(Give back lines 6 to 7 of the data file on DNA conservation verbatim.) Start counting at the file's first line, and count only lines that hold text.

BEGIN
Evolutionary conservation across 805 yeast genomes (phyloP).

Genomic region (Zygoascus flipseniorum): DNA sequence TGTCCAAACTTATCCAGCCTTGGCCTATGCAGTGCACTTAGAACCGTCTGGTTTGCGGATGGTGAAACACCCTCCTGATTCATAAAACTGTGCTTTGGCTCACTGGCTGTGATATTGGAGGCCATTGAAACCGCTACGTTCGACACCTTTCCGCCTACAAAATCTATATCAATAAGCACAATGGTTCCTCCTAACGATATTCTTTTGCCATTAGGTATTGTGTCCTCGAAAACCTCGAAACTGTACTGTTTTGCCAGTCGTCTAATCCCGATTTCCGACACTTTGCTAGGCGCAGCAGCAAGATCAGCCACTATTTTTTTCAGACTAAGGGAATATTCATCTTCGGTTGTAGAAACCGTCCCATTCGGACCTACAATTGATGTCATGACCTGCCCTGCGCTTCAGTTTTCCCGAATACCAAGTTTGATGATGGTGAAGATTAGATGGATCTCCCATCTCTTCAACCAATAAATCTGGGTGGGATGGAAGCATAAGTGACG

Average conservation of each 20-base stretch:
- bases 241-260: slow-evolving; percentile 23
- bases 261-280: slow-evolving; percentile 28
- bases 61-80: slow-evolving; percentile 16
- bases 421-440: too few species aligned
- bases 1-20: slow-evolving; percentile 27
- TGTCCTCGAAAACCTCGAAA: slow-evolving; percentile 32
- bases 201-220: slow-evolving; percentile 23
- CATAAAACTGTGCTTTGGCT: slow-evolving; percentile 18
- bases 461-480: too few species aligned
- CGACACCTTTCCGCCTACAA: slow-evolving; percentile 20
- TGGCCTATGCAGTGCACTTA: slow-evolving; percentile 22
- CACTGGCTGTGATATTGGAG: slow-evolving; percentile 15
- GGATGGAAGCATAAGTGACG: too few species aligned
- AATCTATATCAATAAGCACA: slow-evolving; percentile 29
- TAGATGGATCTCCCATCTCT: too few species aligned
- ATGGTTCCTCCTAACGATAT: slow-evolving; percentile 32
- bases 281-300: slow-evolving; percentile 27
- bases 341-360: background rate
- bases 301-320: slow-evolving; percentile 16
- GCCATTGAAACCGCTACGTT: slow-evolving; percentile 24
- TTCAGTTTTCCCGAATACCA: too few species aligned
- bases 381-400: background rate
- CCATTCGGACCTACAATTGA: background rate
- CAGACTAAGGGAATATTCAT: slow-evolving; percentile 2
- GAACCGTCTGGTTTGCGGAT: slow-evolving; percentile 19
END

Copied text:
- bases 61-80: slow-evolving; percentile 16
- bases 421-440: too few species aligned